There’s always a why behind everything we do. Sometimes it’s obvious. Sometimes it takes a cocktail to get to the bottom of things haha. When it comes to Matron of Style, though, the why behind it is simple: family.
Like a lot of kids my age (yes, I certainly consider myself a womanchild), my grandparents, parents, aunts and uncles came to the US in 1975. They left behind everything they knew to come to a foreign country to start anew. There was the eminent struggle of assimilation, and when my brothers and I were born, it was a constant balancing act between Vietnamese upbringing alongside American culture.
Fast forward forty years and our community commemorates the Fall of Saigon. And as a Vietnamese-American, I reflect on my family’s hardship and sacrifice. I came to a deeper appreciation of their decision to immigrate. My family’s escape to a new country ensured their unborn grandchildren and children the opportunity to be better, to be educated, to choose their path in life, and to choose who to fall in love with.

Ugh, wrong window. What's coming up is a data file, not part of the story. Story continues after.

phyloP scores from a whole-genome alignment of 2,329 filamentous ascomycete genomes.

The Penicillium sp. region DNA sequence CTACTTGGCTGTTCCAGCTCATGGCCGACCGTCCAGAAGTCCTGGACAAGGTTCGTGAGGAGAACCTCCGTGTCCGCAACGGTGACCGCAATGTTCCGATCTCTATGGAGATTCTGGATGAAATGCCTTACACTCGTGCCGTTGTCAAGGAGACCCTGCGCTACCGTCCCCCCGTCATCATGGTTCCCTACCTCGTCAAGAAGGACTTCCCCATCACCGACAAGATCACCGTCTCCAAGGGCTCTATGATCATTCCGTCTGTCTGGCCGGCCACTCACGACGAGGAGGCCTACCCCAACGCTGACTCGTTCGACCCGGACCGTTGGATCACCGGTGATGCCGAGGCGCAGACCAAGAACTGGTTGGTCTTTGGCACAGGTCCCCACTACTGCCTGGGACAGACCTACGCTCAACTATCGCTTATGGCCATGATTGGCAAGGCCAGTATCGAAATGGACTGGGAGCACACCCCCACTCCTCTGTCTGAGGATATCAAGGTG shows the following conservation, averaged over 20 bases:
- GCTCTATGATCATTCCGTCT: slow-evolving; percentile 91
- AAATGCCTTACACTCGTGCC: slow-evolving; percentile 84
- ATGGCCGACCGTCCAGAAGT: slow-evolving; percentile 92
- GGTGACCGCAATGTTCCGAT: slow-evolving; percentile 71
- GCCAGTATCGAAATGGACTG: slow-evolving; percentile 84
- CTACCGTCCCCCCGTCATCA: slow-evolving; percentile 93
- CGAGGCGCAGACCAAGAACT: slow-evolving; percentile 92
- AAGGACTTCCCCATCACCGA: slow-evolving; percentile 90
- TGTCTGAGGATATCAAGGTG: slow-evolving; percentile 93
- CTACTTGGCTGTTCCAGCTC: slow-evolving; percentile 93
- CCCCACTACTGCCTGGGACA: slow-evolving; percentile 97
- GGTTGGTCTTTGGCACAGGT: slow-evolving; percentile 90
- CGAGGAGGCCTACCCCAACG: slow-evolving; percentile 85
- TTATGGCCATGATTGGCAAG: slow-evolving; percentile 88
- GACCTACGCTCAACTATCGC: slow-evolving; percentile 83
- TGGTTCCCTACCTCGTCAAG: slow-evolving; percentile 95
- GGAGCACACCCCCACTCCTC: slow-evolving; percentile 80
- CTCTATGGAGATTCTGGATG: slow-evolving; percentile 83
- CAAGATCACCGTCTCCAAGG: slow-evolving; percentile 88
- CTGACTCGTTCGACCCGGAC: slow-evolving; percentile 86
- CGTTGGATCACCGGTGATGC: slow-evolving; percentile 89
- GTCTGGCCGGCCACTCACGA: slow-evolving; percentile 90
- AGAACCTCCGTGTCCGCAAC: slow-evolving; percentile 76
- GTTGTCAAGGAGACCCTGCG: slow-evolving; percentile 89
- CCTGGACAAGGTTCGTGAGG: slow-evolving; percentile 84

In 2011, Ong Xa (Vietnamese for husband) and I got engaged and finding information about traditional Vietnamese engagement ceremonies (also known as le hoi, an hoi, dam hoi, tea ceremony) was tedious. Asking our parents got us pretty far, then asking Ong Ba Ngoai or Noi (maternal / paternal grandparents) got us a little farther. Eventually, I’d venture to Little Saigon (Westminster, CA) with my mom. But there comes a point, when you hit a wall because of a generational gap or language barrier.
Have you ever noticed that Vietnamese culture is oral—meaning either someone told you about something or you witnessed it first hand? Hardly a thing is written down. So, here I am to write it down; to specifically recount the planning and executing of traditional Vietnamese wedding ceremonies. While at it, I hope to help modern Vietnamese Brides and Grooms honor their grandparents, parents and roots.
Everything posted on Matron of Style aims to serve as a guide. Variations of ceremonies are inevitable, but it takes a làng (Vietnamese for village) to make a wedding into a beautiful gathering of family and friends in the name of LOVE. So pass me that tôm hùm (special occasion lobster) and pour me some cognac…Vôôôôôô!!!!…Let’s get this blog started!